Editor's note: Donna Brazile, a CNN contributor and a Democratic strategist, is vice chairwoman for voter registration and participation at the Democratic National Committee. She is a nationally syndicated columnist, an adjunct professor at Georgetown University and author of "Cooking with Grease." She was manager for the Gore-Lieberman presidential campaign in 2000.
(CNN) -- As we prepare to celebrate Earth Day on Sunday, let us not forget that Friday marks the second anniversary of the start of the BP oil spill. It deserves more than a shrug, an "oh, yeah," and "how's the fishing?" It deserves more than a solemn voiced announcer relegating it to a "this day in history," with a picture from the archives to jog our memory.
Sometimes, a tragedy has its own tragedy: It has its day, or week, or month in the news cycle; then time passes and other things happen. We move on, directed by the media and politicians, to the next great outrage.
In so doing, we may lose the why and the wherefore -- the things that caused us, through the lens and the pen, to be interested, involved, invested in a tragedy not our own. And we then forget just what made us a community, if only for a moment. As Desmond Tutu said: "My humanity is bound up in yours, for we can only be human together."
Dear Reader, share with me, for a few minutes, the humanity of the Deepwater Horizon. For I am a daughter of the Gulf South, and this is personal -- though, as is often the case, the personal is universal.
When the Deepwater Horizon well exploded, 11 people died. Not a lot of people, in the sense that they measure tragedies. But "every individual is a world." Eleven worlds exploded, and they had satellites -- spouses, children, siblings, parents, friends and neighbors -- still affected, still reeling out of orbit, still trying to cope with a void that can never be filled.
Others lost their livelihood. We call the work we do "making a living." If we lose a job, we can hopefully, eventually, find another. But if we lose a "living" -- a way of life -- what then? The fishermen and their support network -- their satellites and dependents -- were crippled by the oil spill. Yes, the seafood industry has begun to recover, but it still limps.
Tragedy affects our lives and our livelihoods. But it also affects our environment and the creatures that make it habitable, beautiful -- and profitable. Two years ago, we cringed at the pictures of the oil-soaked pelicans, the turtles and fish drowned in oil; we were repulsed by the images of wetlands and marshes greasy, with slimeballs surfacing. Do we know the status of the fauna and flora today?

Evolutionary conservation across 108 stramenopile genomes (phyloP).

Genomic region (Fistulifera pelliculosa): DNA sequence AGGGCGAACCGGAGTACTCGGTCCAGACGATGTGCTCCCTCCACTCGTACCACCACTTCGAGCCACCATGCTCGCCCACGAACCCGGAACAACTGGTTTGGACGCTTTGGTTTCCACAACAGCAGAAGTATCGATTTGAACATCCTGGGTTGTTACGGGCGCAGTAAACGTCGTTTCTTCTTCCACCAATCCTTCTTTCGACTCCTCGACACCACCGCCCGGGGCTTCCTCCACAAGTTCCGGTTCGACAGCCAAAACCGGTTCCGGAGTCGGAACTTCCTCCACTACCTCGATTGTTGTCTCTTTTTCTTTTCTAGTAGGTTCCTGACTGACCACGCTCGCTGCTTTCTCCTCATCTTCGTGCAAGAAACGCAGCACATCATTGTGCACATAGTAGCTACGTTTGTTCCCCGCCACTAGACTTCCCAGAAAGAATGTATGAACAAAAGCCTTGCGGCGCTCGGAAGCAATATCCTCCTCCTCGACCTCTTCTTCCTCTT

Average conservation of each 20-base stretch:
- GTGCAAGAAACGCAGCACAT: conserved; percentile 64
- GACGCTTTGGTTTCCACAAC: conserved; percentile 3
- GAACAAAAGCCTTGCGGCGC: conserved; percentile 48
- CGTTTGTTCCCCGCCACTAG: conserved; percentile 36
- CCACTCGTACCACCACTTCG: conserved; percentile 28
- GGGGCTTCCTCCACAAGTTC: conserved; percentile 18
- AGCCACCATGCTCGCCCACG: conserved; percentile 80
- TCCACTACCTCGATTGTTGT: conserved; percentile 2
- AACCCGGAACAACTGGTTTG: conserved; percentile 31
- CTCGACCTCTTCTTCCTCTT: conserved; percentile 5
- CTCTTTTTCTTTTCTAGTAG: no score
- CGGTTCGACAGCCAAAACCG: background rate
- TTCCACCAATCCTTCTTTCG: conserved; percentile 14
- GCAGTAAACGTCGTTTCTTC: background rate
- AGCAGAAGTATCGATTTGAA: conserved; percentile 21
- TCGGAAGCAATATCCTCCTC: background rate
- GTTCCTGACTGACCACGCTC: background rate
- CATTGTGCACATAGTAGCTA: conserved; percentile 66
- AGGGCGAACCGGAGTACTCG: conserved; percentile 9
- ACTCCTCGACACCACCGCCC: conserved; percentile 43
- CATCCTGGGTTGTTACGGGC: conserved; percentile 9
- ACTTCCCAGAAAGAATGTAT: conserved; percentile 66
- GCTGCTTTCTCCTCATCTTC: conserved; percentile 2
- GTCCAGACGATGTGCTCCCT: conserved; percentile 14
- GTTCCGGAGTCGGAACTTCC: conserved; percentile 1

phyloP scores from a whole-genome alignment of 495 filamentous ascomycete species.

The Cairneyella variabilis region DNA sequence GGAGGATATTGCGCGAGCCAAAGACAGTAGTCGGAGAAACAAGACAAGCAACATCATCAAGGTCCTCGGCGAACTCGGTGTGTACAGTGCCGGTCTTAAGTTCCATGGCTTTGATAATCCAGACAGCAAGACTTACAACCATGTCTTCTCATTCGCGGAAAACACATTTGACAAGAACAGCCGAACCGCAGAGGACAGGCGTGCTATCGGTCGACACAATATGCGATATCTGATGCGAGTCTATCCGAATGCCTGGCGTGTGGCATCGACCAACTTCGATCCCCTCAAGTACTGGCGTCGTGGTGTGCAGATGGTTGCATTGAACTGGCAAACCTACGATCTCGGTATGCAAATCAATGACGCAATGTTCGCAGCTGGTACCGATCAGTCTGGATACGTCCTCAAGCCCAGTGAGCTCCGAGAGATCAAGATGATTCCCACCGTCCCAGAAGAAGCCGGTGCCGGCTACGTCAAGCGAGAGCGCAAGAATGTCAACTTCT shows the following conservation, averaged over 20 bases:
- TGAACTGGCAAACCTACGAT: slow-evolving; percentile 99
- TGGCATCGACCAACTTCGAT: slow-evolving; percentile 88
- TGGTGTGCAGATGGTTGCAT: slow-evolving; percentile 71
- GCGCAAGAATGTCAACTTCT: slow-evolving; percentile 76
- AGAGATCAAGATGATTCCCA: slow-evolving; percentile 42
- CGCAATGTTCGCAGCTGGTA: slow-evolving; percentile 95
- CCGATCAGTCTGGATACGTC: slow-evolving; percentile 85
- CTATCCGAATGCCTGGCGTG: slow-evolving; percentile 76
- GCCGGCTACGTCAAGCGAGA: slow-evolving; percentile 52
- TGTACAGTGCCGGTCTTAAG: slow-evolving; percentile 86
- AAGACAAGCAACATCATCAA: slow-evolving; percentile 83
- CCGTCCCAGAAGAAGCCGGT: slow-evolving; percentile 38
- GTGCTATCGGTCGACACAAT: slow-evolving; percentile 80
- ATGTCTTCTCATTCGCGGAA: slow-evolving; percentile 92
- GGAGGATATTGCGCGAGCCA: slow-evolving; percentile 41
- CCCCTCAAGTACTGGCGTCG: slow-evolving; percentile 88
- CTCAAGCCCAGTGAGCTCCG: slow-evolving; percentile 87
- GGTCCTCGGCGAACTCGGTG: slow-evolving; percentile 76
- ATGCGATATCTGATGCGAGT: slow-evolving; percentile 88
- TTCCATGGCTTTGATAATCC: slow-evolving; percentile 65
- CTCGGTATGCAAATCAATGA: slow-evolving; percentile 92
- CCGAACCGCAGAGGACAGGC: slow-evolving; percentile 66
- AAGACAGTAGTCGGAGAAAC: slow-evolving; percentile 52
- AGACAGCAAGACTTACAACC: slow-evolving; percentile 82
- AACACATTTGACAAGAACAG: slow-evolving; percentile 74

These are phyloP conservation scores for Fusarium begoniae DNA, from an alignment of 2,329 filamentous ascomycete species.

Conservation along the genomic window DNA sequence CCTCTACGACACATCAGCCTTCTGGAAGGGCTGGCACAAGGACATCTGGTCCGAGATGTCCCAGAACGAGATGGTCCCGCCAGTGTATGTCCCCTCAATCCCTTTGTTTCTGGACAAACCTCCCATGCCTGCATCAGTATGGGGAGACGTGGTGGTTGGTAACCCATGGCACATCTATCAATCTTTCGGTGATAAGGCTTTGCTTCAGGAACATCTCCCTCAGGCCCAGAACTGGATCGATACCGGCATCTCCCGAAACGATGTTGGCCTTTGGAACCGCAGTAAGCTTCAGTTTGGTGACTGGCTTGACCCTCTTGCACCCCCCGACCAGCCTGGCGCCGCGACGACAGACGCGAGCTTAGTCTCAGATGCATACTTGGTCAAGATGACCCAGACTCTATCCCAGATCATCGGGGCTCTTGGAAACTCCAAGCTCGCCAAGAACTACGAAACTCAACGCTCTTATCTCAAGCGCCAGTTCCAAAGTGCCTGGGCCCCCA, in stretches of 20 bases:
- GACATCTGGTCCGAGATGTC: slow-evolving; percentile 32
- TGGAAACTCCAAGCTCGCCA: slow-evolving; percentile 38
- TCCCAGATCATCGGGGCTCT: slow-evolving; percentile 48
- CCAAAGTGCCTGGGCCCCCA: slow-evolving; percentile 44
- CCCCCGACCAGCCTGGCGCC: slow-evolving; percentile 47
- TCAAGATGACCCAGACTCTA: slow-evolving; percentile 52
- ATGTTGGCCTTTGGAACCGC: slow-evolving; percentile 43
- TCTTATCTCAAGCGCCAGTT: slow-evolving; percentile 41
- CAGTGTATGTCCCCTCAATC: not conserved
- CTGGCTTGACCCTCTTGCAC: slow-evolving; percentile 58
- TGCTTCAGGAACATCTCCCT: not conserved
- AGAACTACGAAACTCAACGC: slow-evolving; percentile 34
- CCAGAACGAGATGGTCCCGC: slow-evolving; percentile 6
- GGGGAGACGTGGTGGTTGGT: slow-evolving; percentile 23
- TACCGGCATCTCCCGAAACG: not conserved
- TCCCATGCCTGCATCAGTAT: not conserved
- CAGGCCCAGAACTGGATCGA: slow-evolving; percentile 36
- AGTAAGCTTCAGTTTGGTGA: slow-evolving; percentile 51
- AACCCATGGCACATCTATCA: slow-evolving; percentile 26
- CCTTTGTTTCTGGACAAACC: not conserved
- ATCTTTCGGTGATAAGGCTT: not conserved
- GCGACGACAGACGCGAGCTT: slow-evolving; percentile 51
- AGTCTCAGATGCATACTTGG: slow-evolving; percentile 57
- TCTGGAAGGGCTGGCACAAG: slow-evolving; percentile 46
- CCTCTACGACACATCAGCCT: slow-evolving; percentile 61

And we cheered the rescue efforts, we donated, we educated ourselves about ecosystems and coastal waterways and environmental interconnectedness. Do we have a minute on this anniversary to continue our education, to donate again to our ecological survival?
I felt anger two years ago, as oil spewed into my beloved Gulf. I was so angry, and words seemed as helpless as the birds and the marshes. How stupid. How arrogant. How greedy. Why don't they do something?
When the governor and the local politicians railed and ranted and demanded and got their airtime, I'll be honest: I cheered. I felt righteous indignation vicariously justified.
Nor was the anger misplaced. BP was at fault. The Deepwater Horizon oil spill wasn't an unavoidable accident. It resulted from negligence and avarice. Profit first, responsibility second. I am reminded of what Shirley Chisholm once said: "When morality comes up against profit, it is seldom that profit loses."
But there is profit, and there is profit, and there are moral lessons in every tragedy -- practical lessons that bring us from the personal to the universal.
Over the past two years, I have reflected, off and on, about dismay and anger and lessons, and I think I've discovered three in the Deepwater Horizon.
First, only Big Business has the resources to clean up its own mess. The federal government had neither the technicians nor the knowledge to stop the oil from gushing into the Gulf and sliming our shores, the barrier islands, marine life, our way of life and food supply.
Second, and as a consequence, the philosophy that government should stay out of the way of Big Business primes the pump of disaster. I don't want Big Brother in my life any more than the most fervent tea party Republican does.
But, brother patriot, let me tell you a fact of life: We need the federal government to act as umpire. Only Big Government is big enough to keep Big Business from thumbing its nose at the public welfare, and besmirching the public's health and safety. There's a reason the Constitution begins, "We the people in order to ... promote the common welfare ..."
Third, there's something wrong with the philosophy that almost any regulation is overregulation. No, we should have done something before the spill. We should have regulated BP and watched it closely, instead of giving it a pass to do as it pleased. To modify a cliché, an ounce of regulation is worth many pounds of rectification.
But in remembering this event, let us never lose sight that we're all in this together. And when disaster strikes -- natural or man-made -- we must find the will to rebuild safer and stronger than before.
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The opinions expressed in this commentary are solely those of Donna Brazile.